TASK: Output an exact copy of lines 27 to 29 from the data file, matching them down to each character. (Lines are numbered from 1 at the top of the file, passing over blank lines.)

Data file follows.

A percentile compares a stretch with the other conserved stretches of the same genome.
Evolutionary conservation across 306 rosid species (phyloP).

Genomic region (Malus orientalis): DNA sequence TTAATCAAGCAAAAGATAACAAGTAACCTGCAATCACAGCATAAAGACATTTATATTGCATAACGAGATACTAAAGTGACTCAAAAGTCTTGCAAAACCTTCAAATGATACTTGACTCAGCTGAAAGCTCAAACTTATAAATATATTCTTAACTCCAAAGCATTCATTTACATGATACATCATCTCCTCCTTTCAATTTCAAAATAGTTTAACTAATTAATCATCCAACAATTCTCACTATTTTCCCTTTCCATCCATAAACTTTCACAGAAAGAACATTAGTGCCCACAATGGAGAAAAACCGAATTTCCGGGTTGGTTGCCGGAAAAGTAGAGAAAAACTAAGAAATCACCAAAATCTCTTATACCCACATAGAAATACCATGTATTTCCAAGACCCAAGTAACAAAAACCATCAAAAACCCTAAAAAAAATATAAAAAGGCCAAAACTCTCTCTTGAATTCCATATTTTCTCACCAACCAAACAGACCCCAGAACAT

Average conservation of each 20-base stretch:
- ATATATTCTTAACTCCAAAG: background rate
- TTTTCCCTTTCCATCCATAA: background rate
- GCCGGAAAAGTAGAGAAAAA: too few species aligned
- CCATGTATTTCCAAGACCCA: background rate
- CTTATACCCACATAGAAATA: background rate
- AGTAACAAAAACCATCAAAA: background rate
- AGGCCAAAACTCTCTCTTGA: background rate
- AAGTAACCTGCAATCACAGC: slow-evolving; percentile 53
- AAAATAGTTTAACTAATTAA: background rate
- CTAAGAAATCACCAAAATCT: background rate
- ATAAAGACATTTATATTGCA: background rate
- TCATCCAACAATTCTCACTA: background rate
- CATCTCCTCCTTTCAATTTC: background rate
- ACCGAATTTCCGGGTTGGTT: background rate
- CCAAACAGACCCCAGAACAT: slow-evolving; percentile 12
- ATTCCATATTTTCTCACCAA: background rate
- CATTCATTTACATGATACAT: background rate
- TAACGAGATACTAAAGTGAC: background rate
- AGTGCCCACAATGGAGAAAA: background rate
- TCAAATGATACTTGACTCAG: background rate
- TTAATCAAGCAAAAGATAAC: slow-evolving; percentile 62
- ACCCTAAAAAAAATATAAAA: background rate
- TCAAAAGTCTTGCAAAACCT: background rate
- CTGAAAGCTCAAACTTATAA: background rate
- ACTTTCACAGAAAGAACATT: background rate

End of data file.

- TCAAAAGTCTTGCAAAACCT: background rate
- CTGAAAGCTCAAACTTATAA: background rate
- ACTTTCACAGAAAGAACATT: background rate